Ruddell, James Cornelius, Jr., CPT

Fallen
 
 Photo In Uniform   Service Details
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Last Rank
Captain
Last Service Branch
Infantry
Last Primary MOS
1542-Infantry Unit Commander
Last MOS Group
Infantry (Officer)
Primary Unit
1948-1951, 1542, 24th Infantry Regiment
Service Years
1948 - 1951

Infantry

Captain



Two Overseas Service Bars


 Last Photo   Personal Details 

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Home State
Kansas
Kansas
Year of Birth
1926
 
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Casualty Info
Home Town
Geary, Kansas
Last Address
Korea
(Body not recovered).

Casualty Date
Feb 28, 1951
 
Cause
Hostile, Died while Captured
Reason
Illness, Disease
Location
Korea
Conflict
Korean War
Location of Interment
Arlington National Cemetery - Arlington, Virginia
Wall/Plot Coordinates
Plot: Memorial Section A Site 384

 Official Badges 

Infantry Shoulder Cord


 Unofficial Badges 




 Military Association Memberships
Korean War Fallen
  1951, Korean War Fallen

 Photo Album   (More...


 Ribbon Bar

Combat Infantryman 1st Award

 
 Unit Assignments
24th Infantry Regiment
  1948-1951, 1542, 24th Infantry Regiment
 Combat and Non-Combat Operations
  1948-1950 US Occupation of Japan
  1950-1950 Korean War/UN Defensive (1950)/Battle of Osan
 Colleges Attended 
United States Military Academy
  1944-1948, United States Military Academy
 Additional Information
Last Known Activity
“Thanks for giving me the opportunity to say something about Jim Ruddell. He was a great leader,” Major General G. S. Meloy, Jr., has written us from his current command at Fort Benning, Georgia. “Jim Ruddell was one of the finest young officers in the 19th Infantry Regiment, alert, aggressive, determined. The last time I saw him was on the Kum River, north of Taejon, Korea. He had successfully led a counterattack by a quickly assembled force. His on-the-spot report to me was so full of fight and determination that it was like a fresh breath after a dark moment.” The dark moment—one of the darkest in American military history—was the pagan horde of Communist-dictated and Soviet-armed puppet savages sweeping down and infiltrating the Korean peninsula, penetrating the ambushed ranks of the Eighth Army’s Twenty-fourth Division— capturing its famed fighting General, William Dean, wounding the 19th Infantry’s Commanding Officer, Colonel Meloy, and, on 16 July 1950, almost annihilating the 19th Regiment.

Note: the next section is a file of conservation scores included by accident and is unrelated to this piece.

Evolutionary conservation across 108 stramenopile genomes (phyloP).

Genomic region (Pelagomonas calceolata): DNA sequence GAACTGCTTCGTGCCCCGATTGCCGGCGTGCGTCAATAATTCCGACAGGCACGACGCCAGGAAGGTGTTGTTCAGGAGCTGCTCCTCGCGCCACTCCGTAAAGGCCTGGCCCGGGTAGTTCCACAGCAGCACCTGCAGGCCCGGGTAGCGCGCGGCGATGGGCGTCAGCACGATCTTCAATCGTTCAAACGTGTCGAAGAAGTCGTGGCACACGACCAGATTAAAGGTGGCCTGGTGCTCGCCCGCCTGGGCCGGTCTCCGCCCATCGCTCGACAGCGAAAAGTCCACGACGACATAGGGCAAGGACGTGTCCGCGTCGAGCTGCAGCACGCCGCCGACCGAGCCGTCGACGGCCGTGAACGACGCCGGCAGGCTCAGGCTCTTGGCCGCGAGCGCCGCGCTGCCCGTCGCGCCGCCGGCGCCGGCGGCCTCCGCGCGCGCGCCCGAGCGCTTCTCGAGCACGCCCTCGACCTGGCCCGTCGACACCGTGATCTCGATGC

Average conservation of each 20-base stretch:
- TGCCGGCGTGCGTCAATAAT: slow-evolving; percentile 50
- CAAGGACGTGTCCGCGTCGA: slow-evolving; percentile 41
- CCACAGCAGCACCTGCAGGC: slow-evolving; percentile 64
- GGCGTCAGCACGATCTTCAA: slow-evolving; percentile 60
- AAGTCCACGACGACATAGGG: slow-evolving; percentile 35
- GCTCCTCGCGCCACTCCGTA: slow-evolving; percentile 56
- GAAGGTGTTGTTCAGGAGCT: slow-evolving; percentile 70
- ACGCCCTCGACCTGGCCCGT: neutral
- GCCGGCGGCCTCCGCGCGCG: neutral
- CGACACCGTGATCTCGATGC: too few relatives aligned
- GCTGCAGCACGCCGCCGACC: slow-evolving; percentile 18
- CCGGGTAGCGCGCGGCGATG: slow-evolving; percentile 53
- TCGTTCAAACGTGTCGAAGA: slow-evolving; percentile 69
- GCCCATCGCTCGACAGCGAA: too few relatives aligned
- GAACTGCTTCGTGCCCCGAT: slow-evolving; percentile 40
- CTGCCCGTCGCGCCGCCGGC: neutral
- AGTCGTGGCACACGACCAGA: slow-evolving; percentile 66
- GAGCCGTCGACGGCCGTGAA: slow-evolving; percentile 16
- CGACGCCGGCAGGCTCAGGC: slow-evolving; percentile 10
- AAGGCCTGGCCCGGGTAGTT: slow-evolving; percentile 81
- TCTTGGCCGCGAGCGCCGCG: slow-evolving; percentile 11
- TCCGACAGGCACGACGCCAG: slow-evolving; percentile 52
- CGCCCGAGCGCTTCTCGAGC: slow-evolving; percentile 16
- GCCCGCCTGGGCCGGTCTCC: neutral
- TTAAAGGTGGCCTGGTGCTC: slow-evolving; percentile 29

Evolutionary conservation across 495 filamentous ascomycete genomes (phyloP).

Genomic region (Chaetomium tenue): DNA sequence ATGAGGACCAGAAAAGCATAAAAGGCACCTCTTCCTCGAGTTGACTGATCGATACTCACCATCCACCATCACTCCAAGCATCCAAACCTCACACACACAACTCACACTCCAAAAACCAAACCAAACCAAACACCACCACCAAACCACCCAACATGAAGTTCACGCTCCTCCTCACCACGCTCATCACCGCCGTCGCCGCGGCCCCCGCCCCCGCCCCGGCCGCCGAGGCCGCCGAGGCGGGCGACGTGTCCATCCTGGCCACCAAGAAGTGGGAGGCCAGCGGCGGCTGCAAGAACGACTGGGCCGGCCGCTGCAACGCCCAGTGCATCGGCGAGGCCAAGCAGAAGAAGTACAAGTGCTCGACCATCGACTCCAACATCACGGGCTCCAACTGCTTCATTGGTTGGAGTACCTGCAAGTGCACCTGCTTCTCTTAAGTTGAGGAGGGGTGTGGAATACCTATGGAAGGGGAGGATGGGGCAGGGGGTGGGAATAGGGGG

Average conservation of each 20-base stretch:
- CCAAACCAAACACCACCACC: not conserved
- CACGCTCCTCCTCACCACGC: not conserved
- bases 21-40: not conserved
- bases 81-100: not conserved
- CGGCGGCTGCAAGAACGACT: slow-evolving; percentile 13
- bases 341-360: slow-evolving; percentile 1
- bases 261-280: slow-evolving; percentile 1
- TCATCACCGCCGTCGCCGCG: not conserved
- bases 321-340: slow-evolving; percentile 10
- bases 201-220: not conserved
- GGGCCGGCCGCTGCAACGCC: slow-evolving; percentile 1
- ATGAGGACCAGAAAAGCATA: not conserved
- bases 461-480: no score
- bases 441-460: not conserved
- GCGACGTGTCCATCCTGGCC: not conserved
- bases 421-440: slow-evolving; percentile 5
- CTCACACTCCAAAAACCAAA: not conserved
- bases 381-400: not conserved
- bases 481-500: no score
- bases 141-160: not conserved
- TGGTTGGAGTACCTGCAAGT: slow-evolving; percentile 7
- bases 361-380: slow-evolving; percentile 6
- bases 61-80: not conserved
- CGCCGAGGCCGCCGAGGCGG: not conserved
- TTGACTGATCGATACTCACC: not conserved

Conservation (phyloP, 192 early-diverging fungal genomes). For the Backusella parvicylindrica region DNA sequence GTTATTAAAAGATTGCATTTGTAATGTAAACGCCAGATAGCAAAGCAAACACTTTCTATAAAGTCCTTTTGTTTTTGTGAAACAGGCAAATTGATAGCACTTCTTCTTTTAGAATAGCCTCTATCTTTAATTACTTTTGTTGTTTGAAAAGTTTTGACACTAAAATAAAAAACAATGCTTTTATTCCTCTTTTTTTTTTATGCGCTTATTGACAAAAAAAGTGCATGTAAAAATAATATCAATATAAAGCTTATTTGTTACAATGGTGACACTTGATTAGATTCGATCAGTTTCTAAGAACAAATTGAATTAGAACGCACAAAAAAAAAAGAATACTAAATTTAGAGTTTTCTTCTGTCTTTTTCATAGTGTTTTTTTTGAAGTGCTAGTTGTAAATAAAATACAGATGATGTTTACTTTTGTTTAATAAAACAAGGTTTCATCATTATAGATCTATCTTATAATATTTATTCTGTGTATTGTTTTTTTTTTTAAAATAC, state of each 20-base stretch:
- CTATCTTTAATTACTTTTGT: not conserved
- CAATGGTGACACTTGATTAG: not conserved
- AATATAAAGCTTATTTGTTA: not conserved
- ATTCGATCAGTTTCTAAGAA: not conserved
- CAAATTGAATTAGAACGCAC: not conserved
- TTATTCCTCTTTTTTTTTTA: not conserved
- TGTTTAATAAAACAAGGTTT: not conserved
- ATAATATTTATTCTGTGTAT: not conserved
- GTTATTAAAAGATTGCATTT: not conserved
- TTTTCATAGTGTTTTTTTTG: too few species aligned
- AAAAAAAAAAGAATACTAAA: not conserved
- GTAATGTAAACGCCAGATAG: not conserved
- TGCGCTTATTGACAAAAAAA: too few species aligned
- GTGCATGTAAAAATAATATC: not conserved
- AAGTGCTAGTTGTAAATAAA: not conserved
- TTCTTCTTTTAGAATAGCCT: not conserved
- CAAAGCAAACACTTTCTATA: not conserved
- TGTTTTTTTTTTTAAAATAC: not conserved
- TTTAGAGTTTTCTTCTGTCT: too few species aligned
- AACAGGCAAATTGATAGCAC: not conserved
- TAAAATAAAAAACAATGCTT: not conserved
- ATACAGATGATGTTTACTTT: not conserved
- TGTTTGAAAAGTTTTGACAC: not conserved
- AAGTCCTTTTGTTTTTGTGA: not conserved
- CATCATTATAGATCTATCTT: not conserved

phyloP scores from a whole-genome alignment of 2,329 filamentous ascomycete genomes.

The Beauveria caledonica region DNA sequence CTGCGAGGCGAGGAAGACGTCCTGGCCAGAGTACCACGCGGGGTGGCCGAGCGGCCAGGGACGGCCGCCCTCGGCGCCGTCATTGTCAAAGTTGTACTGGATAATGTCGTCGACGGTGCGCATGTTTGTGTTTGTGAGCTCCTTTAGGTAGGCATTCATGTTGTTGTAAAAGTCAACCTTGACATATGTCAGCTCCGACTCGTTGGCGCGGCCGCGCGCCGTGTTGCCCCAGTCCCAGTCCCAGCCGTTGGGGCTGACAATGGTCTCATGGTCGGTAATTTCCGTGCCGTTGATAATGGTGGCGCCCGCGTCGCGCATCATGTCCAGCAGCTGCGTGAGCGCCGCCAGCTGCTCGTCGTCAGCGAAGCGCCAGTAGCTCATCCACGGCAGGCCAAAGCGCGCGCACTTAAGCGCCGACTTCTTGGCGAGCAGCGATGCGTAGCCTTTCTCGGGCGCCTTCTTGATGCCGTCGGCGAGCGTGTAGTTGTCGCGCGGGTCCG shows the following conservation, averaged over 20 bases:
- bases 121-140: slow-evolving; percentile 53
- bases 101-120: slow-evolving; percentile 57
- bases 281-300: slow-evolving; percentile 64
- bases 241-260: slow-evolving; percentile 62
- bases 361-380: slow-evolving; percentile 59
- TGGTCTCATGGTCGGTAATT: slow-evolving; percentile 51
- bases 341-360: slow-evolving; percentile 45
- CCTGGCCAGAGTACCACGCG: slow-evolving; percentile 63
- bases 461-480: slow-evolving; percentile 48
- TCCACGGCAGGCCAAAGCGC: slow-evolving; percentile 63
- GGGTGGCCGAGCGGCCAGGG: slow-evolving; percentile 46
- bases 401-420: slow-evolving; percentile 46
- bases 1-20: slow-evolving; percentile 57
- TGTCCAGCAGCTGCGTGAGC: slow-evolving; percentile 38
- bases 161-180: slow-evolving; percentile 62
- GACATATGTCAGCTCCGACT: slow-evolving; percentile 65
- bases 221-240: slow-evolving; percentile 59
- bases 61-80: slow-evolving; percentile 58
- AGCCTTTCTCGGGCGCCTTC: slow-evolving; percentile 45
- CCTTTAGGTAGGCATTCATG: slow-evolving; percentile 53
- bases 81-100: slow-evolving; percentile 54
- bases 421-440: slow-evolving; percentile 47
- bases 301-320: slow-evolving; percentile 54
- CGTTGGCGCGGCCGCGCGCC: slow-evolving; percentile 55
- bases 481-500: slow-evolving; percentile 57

The dark moment was to lift, gradually, thereafter for the Regiment, saved by the heroic self-sacrifice of the handful of poorly equipped men who valiantly protected its flanks until it could, decimated squad and decimated platoon, escape the Communist trap. The dark moment lifted for heroic Colonel Meloy as American medical science rescued his bloody body from its seemingly fatal Communist wounds.

But the dark moment, of 16 July, 1950, did not lift for young Lieutenant Ruddell. It was not to lift, but to darken, blacker and blacker, into seven long, savage months of Communist atrocities. The battle heroism of this young West Point graduate—barely two years out of the Point’s military classrooms—was to be officially recorded and cited by General Walker of the Eighth Army in his General Orders No. 77, awarding the Distinguished Service Cross; but it tells of only one dark episode, the first, of Lieutenant Jim’s heroic patriotism ...

“First Lieutenant James C. Ruddell, Jr., 057177, Infantry, United States Army,” General Walker’s citation reads, “a member of the 1st Battalion, 19th Infantry Regiment, 24th Division is cited for extraordinary heroism in action against the enemy near Taejon, Korea, on 16 July 1950. On this date the enemy, far outnumbering the forces against them, penetrated the Kum River Line, and overran the forward positions. The action disorganized communications, broke up coordinated defense and threatened the Regimental Command Post. Lieutenant Ruddell personally rallied small fighting groups and organized them into a defensive team to delay the enemy advance. He constantly exposed himself to heavy fire in organizing and fighting the delaying action on the spot. His courage was exemplary. He took time to give aid to wounded men in exposed positions where several others had been killed in the attempt. Heedless of numbers, the threat of envelopment and accurate enemy fire, including that of snipers, Lieutenant Ruddell took up a forward position from which he directed mortar fire against the enemy and automatic weapons fire against infiltrators. His delaying action prevented encirclement and permitted military withdrawal. For several hours he continued to encourage and lead his troops. His coolness under fire, expert direction of the depleted forces under his command, and his keen analysis of enemy dispositions, won the complete confidence of men who did not know him personally but who were inspired by his determination in the face of tremendous odds. The extraordinary valor displayed by Lieutenant Ruddell on this occasion reflects the highest credit on himself and the military service.”